Construction Delays

When I was in my twenties, in the mid-seventies, I worked for a construction company building the brand-new D.C. subway system. I started out as timekeeper, in a trailer on the corner of Brandywine Street and Wisconsin Avenue, and I eventually became the office manager.

I was 22 years old when I started out, had two small children, was newly single, and scared to death. I knew so little about... anything. I was a sponge. I grew up in the 7 years I worked for Gates & Fox. I made good friends. I learned how to make my own way in the world. And I memorized the "Five Stages of a Construction Project" that graced the wall by the industrial-strength coffee makers and that we pointed to often, with a laugh, to track our progress.

Five Stages of a Construction Project:

1. Enthusiasm

2. Disillusionment

3. Search for the guilty

4. Punishment of the innocent

5. Praise and honors for the non-participants

But I am not laughing these days. My novel looks right now like the Metro map above. I've cycled back around to stage 2. I don't want to go on. I've been banging my head against the wall of this story for three days now. Well... okay... I gave myself permission to sit with the crazy-quilt of possibilities, to let my subconscious go to work, to come back to the page with Some Answers about direction... but that's not happening. There are no answers.

Maybe it's because I dragged my feet about getting to the page yesterday and when I got there, I waded around in the murky waters of the middle, dog paddling but making no progress. I was distracted yesterday, unfocused. I have suitably distracted myself today as well.

I know this place, know it well. This is the dreaded inertia. The place where I gain weight, get depressed, take to my bed, never go out, stop bathing, am non-responsive to phone calls and emails, snap at people so they will leave me alone and give me
space... no, wait... that's not me, is it?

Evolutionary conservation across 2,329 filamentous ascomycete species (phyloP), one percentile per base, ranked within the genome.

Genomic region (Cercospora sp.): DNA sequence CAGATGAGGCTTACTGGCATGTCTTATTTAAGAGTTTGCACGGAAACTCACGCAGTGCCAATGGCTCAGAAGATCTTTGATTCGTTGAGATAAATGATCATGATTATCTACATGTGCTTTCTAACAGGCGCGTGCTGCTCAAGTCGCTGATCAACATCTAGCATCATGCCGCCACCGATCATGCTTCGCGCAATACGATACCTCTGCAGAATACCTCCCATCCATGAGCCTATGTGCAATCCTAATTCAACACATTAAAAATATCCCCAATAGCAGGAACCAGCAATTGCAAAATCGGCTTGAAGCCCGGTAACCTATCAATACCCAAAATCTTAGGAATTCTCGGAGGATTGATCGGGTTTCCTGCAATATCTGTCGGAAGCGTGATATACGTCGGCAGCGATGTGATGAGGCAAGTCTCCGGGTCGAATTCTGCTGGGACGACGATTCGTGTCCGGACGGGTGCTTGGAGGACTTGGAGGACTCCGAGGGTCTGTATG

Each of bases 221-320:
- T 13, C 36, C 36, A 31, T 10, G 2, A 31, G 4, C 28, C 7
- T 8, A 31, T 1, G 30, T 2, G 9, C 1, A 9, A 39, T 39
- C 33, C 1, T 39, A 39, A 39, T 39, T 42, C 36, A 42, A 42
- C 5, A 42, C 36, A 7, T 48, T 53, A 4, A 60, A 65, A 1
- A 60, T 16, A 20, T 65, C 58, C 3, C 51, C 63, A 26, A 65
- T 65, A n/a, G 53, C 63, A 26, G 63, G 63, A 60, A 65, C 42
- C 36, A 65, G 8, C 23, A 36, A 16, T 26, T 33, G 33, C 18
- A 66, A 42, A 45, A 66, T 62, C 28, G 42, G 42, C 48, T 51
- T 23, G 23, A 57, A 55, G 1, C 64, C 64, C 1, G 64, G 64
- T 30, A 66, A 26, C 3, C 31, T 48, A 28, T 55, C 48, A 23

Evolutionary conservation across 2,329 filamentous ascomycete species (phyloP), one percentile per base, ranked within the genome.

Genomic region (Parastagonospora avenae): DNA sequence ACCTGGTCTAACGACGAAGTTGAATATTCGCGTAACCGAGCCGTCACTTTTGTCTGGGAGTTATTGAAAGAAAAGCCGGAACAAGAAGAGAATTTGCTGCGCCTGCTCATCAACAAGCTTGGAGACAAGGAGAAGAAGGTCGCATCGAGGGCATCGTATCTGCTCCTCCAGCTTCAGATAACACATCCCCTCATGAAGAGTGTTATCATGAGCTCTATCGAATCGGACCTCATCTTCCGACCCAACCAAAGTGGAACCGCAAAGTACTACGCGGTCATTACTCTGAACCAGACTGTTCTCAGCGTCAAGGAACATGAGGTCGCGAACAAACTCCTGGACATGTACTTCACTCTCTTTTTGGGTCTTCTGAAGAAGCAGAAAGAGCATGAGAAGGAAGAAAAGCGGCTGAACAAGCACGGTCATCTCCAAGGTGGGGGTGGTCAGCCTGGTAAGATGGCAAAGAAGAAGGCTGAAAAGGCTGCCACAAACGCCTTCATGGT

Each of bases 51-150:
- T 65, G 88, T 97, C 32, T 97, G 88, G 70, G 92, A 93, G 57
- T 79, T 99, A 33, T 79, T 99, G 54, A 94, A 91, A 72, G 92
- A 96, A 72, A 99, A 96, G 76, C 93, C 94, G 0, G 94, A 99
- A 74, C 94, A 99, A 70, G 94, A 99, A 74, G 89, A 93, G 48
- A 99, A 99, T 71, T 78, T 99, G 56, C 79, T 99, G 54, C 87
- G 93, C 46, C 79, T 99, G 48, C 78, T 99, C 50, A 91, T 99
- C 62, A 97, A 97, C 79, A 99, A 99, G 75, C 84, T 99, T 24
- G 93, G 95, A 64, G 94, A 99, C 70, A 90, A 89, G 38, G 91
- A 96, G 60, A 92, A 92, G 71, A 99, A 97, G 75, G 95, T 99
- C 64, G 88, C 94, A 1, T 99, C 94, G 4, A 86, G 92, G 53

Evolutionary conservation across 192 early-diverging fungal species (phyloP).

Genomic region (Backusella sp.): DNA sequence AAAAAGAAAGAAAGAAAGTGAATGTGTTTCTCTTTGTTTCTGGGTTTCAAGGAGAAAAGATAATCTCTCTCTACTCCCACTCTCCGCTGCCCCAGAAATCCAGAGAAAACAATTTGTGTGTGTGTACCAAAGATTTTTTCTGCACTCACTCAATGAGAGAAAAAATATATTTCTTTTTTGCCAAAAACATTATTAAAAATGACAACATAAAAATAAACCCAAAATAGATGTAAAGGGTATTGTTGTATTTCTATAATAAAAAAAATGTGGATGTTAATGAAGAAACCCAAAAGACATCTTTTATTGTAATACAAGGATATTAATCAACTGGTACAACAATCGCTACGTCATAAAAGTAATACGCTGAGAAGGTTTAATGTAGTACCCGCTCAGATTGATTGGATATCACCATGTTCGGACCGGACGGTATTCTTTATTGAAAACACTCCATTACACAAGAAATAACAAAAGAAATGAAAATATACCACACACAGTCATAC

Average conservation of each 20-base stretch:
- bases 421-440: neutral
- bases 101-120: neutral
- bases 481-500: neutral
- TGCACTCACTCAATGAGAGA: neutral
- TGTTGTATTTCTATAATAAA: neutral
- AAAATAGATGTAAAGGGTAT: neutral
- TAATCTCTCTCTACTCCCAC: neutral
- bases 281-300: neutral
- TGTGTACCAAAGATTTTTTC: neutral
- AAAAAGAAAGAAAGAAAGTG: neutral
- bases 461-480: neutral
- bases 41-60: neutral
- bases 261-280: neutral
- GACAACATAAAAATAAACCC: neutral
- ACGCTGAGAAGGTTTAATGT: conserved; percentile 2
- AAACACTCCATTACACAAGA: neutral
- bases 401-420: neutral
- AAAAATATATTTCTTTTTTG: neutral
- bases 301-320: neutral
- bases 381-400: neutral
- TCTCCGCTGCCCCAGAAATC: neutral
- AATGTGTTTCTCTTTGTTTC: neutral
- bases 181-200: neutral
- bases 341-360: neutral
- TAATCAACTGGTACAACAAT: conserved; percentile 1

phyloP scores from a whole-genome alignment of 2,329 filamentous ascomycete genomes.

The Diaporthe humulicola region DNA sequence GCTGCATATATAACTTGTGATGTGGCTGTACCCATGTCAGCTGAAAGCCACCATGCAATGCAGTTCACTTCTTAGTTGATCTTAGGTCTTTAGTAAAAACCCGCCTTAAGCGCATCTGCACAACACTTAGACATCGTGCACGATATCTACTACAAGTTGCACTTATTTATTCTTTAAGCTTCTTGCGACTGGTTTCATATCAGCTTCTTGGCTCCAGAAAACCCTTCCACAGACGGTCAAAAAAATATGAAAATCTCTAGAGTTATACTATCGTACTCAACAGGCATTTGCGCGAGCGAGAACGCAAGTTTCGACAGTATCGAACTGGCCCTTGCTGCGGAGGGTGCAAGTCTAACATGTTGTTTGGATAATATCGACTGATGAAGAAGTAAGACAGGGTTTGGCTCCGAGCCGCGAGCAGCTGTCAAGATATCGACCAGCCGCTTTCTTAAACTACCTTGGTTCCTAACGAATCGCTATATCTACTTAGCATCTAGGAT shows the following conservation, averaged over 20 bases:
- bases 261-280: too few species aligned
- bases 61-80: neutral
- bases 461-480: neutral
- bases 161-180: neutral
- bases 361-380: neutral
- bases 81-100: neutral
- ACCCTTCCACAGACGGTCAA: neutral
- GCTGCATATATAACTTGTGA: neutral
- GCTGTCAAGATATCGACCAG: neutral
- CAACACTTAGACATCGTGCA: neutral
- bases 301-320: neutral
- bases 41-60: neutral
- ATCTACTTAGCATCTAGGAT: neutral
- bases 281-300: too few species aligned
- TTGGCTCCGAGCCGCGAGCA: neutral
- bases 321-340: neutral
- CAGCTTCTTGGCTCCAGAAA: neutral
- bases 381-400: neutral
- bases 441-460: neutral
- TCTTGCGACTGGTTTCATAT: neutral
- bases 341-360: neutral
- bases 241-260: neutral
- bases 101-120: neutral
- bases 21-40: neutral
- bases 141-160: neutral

Is it?

I looked up inertia and found this, in a pile of definitions:

"Lack of skill; Slothfulness."


I call myself a writer and yet I resist the hard work of writing. And it is hard. It is so very hard to create something new that never existed before, born completely out of your head and heart and gut and experience, and fashion it so that it is palatable -- even beloved -- by others.

A day where my characters sing to me is so quickly followed by slog, and then by rest and then... sometimes -- oh, I have to be so careful -- by the setting in of inertia which leads to grinding to a halt.

I used to feel sorry for myself (numbers 3 and 4). Maybe I still do... but mostly, I have learned to coax myself out of this place instead of beating myself up. That's where I am today. I am coaxing myself back to work. I actually think this requires grit and is a highly disciplined act, although it doesn't look like it to me or anyone else. The writer who marches to her garrett daily and grinds out narrative in snow, rain, sleet, heat, depression -- that's the writer who looks disciplined.

I maintain that it is a discipline to fight sloth and inertia with a practiced, compassionate hand, and to coax the writer back to work. So. Here I go. I hope.

The bills are paid, the lunch is eaten, the fire is warm, the room is mine alone, and the laptop sits right here in my lap, with my story open and staring at me.

I just have to agree to sit with it. I have rewards waiting for me when I do. I'm embarrassed to even list them here, so of course I will:

-- a nap
-- a long bath
-- reading my political blogs (I deleted them from my homepage, but I know where they are, yes I do)
-- reading all the Mad Men wrap-ups on the Web
-- stuff I can't tell you about because it is too silly and ridiculous for public consumption

I think it's Dorothy Parker who said "I hate writing; I love having written."

That's how I feel today.

I don't have the luxury of not writing, right now. I travel again starting November 8, and this novel needs to be off my desk and on my editor's by that date.

I love having written.

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